I then installed the control horns on the rudder and elevator, and secured the control surface hinges to the stab and fin using epoxy. Adding petroleum jelly to the each pin assured that they would not get epoxy in the hinge and it would move freely. The tail wheel bracket is assembled at the factory, so all that was left was attaching it to the fuse, and installing the tiller arm and springs.
Main Landing Gear Installation
The main gear was attached to the fuselage using six plastic straps and a dozen screws. The covering had to be cut to allow the wire gear to slide into the notches in the fuse.
After grinding a flat area on the bottom of the axle, a wheel collar was installed – followed by the wheel and a second wheel collar. Be sure to add a drop of thread locking compound to each set screw in the wheel collars to keep them from coming loose! Lastly, a white wheel cover was installed using three screws.
Powerplant and Fuel Tank Installation
I drew up a spacing template for my DLE 55, taped it to the firewall, and drilled small pilot holes in the four mount locations.
The Pawnee has a long nose, so additional spacers were needed to set the correct firewall-to-prop hub distance. I had these aluminum spacers cut from aluminum at a local machine shop. The dimension of my spacers were 1″ x 1 1/2″ x 4″ and cost me a whopping $6.00 for the pair! Because of this, I also purchased four 5x70mm bolts to secure the engine stand-offs and spacers to the firewall.
The DLE 55 was then bolted to the stand-offs. The extra bracket attached to the lower left of the engine was for the Bisson Pitts muffler – more on that in a bit!
Using the included, clear, cowl template made trimming the cowl a simple task!
I then installed the throttle servo and pushrod (which required bending to clear the fuel tank), followed by the fuel tank. The tank is held in place with two large zip-ties.
I attached the Bisson muffler to the engine, secured the ignition module to the firewall and fabricated a choke pushrod. The cowl was then installed with four screws, and I added a DuBro Fuel-it fueling system – this is one of my favorite DuBro items, and almost every one of my planes has one!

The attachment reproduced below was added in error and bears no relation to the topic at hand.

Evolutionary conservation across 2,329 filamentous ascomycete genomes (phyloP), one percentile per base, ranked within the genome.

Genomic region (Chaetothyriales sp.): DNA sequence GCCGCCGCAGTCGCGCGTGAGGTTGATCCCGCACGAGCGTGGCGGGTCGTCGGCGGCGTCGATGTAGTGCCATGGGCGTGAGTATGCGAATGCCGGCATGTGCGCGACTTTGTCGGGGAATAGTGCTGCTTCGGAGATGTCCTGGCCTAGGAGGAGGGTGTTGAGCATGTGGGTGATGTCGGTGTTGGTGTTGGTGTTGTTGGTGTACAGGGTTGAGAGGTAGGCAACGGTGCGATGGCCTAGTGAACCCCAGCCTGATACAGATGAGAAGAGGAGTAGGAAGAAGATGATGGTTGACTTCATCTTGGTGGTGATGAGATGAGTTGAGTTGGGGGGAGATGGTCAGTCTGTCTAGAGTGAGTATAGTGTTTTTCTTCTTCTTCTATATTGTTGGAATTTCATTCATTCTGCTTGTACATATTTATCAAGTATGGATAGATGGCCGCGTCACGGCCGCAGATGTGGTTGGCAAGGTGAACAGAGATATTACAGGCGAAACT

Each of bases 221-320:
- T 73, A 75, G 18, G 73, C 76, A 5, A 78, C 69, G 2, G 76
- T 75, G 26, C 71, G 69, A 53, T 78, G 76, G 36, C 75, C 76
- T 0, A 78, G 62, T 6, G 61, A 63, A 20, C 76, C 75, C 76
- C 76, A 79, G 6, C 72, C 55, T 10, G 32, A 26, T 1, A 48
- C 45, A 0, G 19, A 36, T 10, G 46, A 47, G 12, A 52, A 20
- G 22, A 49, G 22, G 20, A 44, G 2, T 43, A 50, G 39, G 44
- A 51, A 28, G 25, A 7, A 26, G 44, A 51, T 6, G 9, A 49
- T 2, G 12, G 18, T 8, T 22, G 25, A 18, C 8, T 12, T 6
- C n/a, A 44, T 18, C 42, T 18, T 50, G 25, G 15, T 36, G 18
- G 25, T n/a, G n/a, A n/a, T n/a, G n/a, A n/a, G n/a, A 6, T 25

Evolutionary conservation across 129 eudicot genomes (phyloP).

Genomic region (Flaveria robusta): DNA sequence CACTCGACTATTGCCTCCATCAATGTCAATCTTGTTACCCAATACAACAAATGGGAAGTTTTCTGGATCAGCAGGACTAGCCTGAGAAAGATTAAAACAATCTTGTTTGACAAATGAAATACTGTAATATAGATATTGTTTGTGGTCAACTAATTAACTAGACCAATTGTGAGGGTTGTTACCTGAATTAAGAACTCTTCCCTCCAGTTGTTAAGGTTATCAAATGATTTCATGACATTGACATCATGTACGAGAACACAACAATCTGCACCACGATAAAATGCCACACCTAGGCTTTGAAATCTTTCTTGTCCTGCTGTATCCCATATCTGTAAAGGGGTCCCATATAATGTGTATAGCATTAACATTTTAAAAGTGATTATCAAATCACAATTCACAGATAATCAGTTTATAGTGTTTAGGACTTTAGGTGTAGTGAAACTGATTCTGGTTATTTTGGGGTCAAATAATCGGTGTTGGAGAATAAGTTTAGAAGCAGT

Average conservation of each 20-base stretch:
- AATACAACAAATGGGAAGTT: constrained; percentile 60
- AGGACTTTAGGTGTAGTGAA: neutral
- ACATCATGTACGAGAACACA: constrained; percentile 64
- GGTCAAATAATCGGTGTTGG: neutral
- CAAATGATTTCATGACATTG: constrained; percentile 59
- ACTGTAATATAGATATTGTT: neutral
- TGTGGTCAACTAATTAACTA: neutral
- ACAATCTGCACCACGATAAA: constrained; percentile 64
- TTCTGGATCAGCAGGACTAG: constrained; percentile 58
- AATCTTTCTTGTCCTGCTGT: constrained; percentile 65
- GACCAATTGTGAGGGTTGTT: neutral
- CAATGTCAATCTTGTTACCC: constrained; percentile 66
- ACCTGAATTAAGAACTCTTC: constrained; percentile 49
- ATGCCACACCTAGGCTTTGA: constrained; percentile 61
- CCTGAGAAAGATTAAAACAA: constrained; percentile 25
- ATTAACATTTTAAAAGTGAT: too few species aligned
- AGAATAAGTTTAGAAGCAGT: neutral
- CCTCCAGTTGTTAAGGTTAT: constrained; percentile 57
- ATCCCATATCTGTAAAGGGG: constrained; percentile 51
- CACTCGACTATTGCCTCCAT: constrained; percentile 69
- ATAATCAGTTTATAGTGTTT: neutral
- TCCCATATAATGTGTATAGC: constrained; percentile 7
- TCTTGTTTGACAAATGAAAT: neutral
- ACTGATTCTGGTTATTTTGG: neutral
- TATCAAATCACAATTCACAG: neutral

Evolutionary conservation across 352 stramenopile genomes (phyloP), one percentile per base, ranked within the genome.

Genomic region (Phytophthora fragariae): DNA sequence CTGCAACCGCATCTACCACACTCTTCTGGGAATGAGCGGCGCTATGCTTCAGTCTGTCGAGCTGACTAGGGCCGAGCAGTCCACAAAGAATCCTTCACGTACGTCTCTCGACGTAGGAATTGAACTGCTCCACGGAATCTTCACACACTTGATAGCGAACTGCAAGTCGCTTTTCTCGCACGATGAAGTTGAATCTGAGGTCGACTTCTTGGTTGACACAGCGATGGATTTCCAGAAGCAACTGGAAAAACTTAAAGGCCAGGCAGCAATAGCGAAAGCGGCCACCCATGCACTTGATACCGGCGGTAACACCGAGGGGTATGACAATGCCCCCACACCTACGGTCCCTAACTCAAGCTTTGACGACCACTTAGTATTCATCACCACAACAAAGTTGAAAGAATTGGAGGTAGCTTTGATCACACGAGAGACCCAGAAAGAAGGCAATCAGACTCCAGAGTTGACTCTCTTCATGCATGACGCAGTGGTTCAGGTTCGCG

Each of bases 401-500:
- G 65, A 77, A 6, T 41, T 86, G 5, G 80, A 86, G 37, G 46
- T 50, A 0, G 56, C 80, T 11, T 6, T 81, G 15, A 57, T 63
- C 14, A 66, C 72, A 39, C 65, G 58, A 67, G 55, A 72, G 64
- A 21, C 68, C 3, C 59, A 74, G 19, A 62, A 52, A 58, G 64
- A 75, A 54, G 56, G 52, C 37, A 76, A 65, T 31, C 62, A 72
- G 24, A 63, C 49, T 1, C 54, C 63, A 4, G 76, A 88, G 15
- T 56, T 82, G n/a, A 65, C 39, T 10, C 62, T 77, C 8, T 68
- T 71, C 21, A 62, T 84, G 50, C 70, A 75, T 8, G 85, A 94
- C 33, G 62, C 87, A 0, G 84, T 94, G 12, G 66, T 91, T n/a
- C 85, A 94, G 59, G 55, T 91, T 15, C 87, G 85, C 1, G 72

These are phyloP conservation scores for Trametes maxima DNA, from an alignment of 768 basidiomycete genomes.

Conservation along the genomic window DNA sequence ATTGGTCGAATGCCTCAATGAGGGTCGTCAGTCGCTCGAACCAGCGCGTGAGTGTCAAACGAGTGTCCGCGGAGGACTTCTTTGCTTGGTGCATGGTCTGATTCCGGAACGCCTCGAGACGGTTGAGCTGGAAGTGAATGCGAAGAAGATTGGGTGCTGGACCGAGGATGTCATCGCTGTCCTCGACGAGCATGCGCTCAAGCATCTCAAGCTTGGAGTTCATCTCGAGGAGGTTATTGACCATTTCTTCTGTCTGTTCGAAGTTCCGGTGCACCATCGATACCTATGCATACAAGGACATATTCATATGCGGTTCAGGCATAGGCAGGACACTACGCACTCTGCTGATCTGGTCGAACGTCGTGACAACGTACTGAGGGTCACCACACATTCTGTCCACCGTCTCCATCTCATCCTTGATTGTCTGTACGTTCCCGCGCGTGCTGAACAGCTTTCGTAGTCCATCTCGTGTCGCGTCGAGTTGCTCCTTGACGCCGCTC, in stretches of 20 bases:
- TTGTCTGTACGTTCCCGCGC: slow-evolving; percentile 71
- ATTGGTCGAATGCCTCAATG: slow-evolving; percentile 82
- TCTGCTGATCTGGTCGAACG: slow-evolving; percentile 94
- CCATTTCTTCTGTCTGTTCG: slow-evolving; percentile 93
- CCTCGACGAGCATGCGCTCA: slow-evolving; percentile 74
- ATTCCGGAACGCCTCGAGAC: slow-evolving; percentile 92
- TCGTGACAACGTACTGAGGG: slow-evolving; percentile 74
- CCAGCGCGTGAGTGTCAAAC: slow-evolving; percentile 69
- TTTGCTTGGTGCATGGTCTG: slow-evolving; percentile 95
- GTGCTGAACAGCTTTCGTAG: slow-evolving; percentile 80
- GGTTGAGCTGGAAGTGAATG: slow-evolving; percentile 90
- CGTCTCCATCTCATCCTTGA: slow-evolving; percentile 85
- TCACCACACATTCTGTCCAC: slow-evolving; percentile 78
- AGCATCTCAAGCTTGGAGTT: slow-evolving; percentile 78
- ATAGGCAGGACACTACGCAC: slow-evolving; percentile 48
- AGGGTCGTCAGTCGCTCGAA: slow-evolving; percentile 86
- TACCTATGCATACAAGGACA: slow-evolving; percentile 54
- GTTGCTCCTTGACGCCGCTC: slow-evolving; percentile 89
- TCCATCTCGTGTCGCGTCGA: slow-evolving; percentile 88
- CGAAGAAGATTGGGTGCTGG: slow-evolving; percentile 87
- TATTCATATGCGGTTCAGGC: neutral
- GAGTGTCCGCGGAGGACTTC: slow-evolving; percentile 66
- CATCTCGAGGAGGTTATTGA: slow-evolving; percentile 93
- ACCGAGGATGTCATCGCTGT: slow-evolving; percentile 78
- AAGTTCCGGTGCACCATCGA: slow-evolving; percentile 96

The prop and spinner installation completed the nose of the Pawnee. I used a Falcon 22×8 propeller with the DLE 55 – you’ll read in the flight report how impressed I was by this combination! One more detail on the spinner: it also has a clear template, and the spinner had to be cut to fit the prop.
DLE-55 Gas Engine Spotlight
DLE-55 Gas Engine Spotlight
The two things you can count on in giant scale – The first is that you can always use a little more power, And the second is that there’s a DLE engine to deliver it.
Two crankshaft bearings-simple design for lighter weight
Aluminum alloy crankcase
Four petal V-type reed valve bottom induction system
Fully automatic electronic ignition
Two year limited warranty through Hobby Services beginning at date of purchase
- Type: 2-Stroke Gas
- Displacement: 3.39 cu in (55.6cc)
- Bore:1.77 in (45mm)
- Stroke:1.38 in (35mm)
- Cylinders: Single
- Total Weight: 55.3 oz (1570 g)
- Engine (Only) Weight:47.6 oz (1350 g)
- Muffler Weight:3.5 oz (100 g)
- Ignition Weight: 4.2 oz (120 g)
- Benchmark Prop: Xoar 22×8 PJA Beech Prop
- Prop Range: 22×8 – 23×10
- RPM Range: 1,350 – 8,500
- Fuel:Unleaded Gasoline/Oil at 30:1 mMix
- Muffler Type: Cast
- Cylinder Type: Ring
- Crank Type: Ball Bearing
- Carb Type:Walbro
Bisson Wraparound Inverted Pitts Muffler Closer Look
Looking for A Really Nice Pitts Muffler? Bisson’s line of Mufflers are generally designed for engines mounted inverted. Each muffler is made to replace the standard muffler using the existing mounting bolt location and exhaust pattern. The Wrap Around Pitts Style Mufflers are light weight and offer large expansion chambers. Bisson offers a large selection of mufflers to meet a wide variety of engines!
Elevator and Rudder Servo Installation
I really liked the double-servo set-up for the elevators. One minor concern with this was that each servo had to be on its own channel, or a servo reversing Y-harness was needed. Luckily, I had such a Y-harness on hand! Installation of the elevator servos and pushrods was exactly the same as the ailerons. The rudder was a pull-pull set-up – a threaded rod was used for the control horn, and was held in place with two locking nuts.
After the connectors had been turned onto the threaded rod, the clevises were attached to the wires, and the wires were pulled through the fuselage. I then installed the servo and included arm for the rudder.
Tail Bracing Wire Installation